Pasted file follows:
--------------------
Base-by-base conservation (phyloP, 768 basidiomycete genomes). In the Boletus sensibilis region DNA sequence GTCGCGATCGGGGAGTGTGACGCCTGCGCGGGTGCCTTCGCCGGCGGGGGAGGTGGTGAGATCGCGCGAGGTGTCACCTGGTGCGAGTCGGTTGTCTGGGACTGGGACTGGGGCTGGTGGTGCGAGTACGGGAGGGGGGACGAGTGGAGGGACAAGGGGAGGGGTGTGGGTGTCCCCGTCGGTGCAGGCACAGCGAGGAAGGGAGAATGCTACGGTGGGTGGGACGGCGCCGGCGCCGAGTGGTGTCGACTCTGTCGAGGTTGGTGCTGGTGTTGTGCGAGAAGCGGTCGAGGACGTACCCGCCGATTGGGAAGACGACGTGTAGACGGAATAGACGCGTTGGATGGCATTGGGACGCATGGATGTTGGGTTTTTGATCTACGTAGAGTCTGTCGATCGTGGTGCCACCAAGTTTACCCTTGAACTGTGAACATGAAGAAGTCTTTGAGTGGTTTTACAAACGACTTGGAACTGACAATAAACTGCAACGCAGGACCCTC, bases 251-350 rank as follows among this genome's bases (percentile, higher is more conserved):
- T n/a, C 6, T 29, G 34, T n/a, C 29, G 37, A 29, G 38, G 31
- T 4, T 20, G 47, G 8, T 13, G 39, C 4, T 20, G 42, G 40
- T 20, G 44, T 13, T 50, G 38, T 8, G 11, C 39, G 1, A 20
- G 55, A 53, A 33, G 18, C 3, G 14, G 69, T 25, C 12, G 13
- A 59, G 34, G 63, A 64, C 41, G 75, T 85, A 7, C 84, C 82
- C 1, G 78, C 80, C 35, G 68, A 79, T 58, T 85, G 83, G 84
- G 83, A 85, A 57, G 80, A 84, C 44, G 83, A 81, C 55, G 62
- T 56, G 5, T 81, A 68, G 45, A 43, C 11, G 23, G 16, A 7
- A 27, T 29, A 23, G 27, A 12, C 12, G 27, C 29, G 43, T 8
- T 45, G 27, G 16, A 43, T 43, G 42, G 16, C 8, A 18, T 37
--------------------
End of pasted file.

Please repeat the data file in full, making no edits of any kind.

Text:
Base-by-base conservation (phyloP, 768 basidiomycete genomes). In the Boletus sensibilis region DNA sequence GTCGCGATCGGGGAGTGTGACGCCTGCGCGGGTGCCTTCGCCGGCGGGGGAGGTGGTGAGATCGCGCGAGGTGTCACCTGGTGCGAGTCGGTTGTCTGGGACTGGGACTGGGGCTGGTGGTGCGAGTACGGGAGGGGGGACGAGTGGAGGGACAAGGGGAGGGGTGTGGGTGTCCCCGTCGGTGCAGGCACAGCGAGGAAGGGAGAATGCTACGGTGGGTGGGACGGCGCCGGCGCCGAGTGGTGTCGACTCTGTCGAGGTTGGTGCTGGTGTTGTGCGAGAAGCGGTCGAGGACGTACCCGCCGATTGGGAAGACGACGTGTAGACGGAATAGACGCGTTGGATGGCATTGGGACGCATGGATGTTGGGTTTTTGATCTACGTAGAGTCTGTCGATCGTGGTGCCACCAAGTTTACCCTTGAACTGTGAACATGAAGAAGTCTTTGAGTGGTTTTACAAACGACTTGGAACTGACAATAAACTGCAACGCAGGACCCTC, bases 251-350 rank as follows among this genome's bases (percentile, higher is more conserved):
- T n/a, C 6, T 29, G 34, T n/a, C 29, G 37, A 29, G 38, G 31
- T 4, T 20, G 47, G 8, T 13, G 39, C 4, T 20, G 42, G 40
- T 20, G 44, T 13, T 50, G 38, T 8, G 11, C 39, G 1, A 20
- G 55, A 53, A 33, G 18, C 3, G 14, G 69, T 25, C 12, G 13
- A 59, G 34, G 63, A 64, C 41, G 75, T 85, A 7, C 84, C 82
- C 1, G 78, C 80, C 35, G 68, A 79, T 58, T 85, G 83, G 84
- G 83, A 85, A 57, G 80, A 84, C 44, G 83, A 81, C 55, G 62
- T 56, G 5, T 81, A 68, G 45, A 43, C 11, G 23, G 16, A 7
- A 27, T 29, A 23, G 27, A 12, C 12, G 27, C 29, G 43, T 8
- T 45, G 27, G 16, A 43, T 43, G 42, G 16, C 8, A 18, T 37